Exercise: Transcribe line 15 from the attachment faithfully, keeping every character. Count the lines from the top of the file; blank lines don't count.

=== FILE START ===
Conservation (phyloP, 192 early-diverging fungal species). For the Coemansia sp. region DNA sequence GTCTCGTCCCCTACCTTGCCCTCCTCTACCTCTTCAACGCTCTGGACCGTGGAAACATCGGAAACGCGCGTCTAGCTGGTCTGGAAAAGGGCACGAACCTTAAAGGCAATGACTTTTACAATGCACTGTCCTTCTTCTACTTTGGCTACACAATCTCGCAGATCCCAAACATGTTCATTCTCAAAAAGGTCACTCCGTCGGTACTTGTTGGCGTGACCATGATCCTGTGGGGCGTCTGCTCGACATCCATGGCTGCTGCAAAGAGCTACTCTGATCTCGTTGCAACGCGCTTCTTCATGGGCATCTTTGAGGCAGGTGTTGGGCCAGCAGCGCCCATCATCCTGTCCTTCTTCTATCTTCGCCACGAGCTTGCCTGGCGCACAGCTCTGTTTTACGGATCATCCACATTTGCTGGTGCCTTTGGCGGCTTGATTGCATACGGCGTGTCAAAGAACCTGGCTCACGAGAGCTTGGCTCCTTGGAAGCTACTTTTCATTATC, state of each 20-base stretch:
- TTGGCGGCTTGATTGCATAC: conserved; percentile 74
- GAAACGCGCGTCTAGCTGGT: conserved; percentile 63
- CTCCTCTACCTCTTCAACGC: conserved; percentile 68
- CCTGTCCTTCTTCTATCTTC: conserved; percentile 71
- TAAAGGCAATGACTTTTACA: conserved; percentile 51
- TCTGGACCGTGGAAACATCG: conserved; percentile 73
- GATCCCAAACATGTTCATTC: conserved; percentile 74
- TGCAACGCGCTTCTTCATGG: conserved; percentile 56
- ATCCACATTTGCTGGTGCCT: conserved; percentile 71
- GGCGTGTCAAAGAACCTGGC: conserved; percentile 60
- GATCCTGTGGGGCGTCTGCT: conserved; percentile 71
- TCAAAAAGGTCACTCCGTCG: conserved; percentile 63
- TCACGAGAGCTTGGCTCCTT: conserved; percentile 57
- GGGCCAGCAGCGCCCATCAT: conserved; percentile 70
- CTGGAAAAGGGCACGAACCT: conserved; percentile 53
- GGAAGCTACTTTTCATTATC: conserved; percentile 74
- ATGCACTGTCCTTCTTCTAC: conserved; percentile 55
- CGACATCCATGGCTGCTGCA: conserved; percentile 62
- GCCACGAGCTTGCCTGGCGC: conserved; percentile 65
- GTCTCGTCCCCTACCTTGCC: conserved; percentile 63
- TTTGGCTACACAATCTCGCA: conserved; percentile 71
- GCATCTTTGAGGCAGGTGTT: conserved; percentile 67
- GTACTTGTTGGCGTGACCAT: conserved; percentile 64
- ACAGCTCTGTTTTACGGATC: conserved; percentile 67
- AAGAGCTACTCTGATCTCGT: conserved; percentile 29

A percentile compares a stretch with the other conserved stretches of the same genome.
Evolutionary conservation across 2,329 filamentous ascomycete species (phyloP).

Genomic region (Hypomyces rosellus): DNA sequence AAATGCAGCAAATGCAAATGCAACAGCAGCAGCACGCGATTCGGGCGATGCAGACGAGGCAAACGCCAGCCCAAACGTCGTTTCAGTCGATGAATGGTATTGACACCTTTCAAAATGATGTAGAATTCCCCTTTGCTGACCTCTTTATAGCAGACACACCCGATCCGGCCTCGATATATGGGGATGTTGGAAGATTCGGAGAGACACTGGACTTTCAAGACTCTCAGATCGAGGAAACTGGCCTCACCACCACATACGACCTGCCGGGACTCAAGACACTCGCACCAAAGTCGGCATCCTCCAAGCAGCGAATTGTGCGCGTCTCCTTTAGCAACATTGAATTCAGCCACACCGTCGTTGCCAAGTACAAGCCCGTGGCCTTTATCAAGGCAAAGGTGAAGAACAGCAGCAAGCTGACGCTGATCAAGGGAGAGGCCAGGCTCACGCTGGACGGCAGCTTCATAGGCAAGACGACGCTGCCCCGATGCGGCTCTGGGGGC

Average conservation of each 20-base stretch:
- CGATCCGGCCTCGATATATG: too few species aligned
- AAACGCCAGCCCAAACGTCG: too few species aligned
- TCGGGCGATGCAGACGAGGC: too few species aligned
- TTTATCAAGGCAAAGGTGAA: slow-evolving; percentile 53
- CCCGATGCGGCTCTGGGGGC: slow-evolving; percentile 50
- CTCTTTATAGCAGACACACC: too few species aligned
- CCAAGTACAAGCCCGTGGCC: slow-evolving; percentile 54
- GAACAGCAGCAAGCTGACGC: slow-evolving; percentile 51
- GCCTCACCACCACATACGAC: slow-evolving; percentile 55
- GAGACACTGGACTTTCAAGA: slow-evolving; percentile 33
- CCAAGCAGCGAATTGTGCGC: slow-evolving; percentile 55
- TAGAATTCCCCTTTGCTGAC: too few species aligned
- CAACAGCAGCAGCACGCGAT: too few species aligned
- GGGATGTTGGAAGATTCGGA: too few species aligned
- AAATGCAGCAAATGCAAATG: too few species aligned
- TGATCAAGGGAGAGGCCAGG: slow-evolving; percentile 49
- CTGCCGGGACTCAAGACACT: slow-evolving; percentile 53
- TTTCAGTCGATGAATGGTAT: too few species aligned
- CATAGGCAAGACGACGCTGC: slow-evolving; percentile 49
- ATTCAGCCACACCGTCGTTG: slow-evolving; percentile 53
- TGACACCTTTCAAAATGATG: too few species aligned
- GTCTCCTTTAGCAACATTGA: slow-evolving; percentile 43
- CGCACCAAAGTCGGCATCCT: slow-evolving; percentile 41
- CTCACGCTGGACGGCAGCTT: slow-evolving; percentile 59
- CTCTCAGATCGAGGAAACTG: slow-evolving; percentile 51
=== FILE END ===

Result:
- GGGCCAGCAGCGCCCATCAT: conserved; percentile 70